Join the Committee on Global Thought for a conversation on how an MA in Global Thought contributes to one’s academic and professional career.

The Master of Arts in Global Thought takes an interdisciplinary approach to exploring critical global issues. This academic program challenges students to engage with new concepts and generate innovative questions as they examine the complexities of our interconnected and always evolving world. Students take courses taught by members of the Committee on Global Thought, an international roster of renowned scholars from across Columbia University. Accepted students begin the program in September and graduate the following May.

Lara Kok: Class of 2018

Lara is a half-Dutch, half-American Global Thought alum who graduated from the MA program in 2018. As a generalist, her academic and professional career has stretched across themes and countries, from studying English Literature for her BA in London to her first job after graduating with her Global Thought MA at a social-impact start-up called Andela. At Andela, a company connecting African tech talent with the global marketplace, Lara’s work frequently took her to West and East Africa. During the pandemic, Lara took up program management at a healthtech company, Medidata, whose primary product is clinical trial software. Currently, Lara is living back in Amsterdam, focusing on a career-switch from tech to something as yet undecided– most likely something with a global outlook and commitment to positive social change.

Abhinav Seetharaman: Class of 2019

Abhinav Seetharaman is the aide to Deputy Secretary of State (D-MR) Richard Verma at the U.S. Department of State, with deep interests in South and Southeast Asia. He was previously a summer 2022 intern at the State Department, where he contributed to the ASEAN portfolio.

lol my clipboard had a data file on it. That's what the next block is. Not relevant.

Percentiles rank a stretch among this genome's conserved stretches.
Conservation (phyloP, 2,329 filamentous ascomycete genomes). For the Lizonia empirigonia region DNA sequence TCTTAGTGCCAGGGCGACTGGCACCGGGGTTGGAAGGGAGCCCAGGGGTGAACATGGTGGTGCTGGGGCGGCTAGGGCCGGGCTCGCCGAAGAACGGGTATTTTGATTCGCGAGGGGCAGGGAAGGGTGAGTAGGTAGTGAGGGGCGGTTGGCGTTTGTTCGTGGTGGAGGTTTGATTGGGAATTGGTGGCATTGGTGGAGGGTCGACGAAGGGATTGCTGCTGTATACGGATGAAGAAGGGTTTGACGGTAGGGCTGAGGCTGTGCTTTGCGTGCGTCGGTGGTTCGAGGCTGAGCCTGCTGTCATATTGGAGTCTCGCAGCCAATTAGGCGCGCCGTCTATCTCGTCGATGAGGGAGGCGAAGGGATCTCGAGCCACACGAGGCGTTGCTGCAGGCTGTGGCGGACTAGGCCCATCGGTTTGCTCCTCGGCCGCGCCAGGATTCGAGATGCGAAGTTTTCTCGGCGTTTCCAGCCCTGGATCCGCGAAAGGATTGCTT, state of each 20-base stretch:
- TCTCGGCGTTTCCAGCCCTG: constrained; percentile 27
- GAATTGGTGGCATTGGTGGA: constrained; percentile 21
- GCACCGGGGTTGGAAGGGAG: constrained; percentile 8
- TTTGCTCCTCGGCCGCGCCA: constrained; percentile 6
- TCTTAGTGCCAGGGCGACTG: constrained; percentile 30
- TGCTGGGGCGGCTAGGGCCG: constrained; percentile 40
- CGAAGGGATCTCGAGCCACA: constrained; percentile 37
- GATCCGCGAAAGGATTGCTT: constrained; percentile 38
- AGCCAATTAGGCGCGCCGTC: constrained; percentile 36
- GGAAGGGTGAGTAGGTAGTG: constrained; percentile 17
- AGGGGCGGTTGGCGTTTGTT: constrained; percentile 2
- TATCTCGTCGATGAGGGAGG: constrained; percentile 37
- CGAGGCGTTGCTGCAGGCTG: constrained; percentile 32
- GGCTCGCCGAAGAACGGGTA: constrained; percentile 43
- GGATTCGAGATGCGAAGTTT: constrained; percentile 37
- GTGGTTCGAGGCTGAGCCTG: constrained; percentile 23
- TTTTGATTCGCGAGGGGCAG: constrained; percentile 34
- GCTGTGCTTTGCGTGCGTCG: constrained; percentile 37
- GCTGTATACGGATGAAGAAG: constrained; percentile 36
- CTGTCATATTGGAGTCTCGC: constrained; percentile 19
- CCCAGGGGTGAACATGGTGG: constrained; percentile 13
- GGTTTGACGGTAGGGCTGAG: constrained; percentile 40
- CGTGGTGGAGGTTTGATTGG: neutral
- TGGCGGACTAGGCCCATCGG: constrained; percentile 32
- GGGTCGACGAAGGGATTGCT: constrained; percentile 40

Abhinav is a 2023 Master in Public Policy graduate from Harvard Kennedy School (HKS), where he was a research assistant to Deputy Secretary Verma at the Belfer Center for Science and International Affairs. Prior to HKS, he worked as a Southeast Asia Analyst at The Asia Group from January to August 2021. He additionally was the Princeton-in-Asia Fellow at the Milken Institute in Singapore from July 2019 to December 2020, a time that greatly crystalized his interest in Southeast Asia.

Abhinav received his B.A. in sustainable development (’18) and M.A. in global thought (’19) from Columbia University. Outside of work, he enjoys traveling, learning languages, and professionally performing on the mridangam (South-Indian classical drum). He is fluent in Tamil and Sanskrit, and has a working knowledge of Bahasa Indonesia, Spanish, Hindi, and Mandarin Chinese.

Farryl Last: Assistant Director of Academic Programs

Farryl Last is the Assistant Director of Academic Programs for the Committee on Global Thought. She manages critical aspects of CGT’s academic and student outreach programs, including the Masters in Global Thought program, Undergraduate Global Thought, and Global Thought Leaders program.

Last is an international educator and writer. Prior to joining the CGT, she worked at CUNY – Hunter College’s Office of Education Abroad, coordinating semester exchange programs while advising students on all aspects of their study abroad experience. She also taught at Hunter, including the undergraduate course “Arts through New York City,” which sought to introduce students to various art forms produced in and inspired by the city while fostering students’ own creative work. Her experience includes a school year as an English instructor in kindergartens in Mantova, Italy and work as the administrative coordinator for the World Cities World Class University (WC2) network.

Sarah Miller-Davenport: Graduate Program Director

Dr. Sarah Miller-Davenport is a historian whose research and teaching focus on how the global circulation of ideas, people, and capital shaped American society in the decades after World War II, with a particular emphasis on how the local intersects with national and global scales of historical change. She is the author of Gateway State: Hawai‘i and the Cultural Transformation of American Empire (Princeton 2019). Prior to joining Columbia, Miller-Davenport was a Senior Lecturer in History at the University of Sheffield, and she has held fellowships at the New York Historical Society and NYU’s Urban Democracy Lab.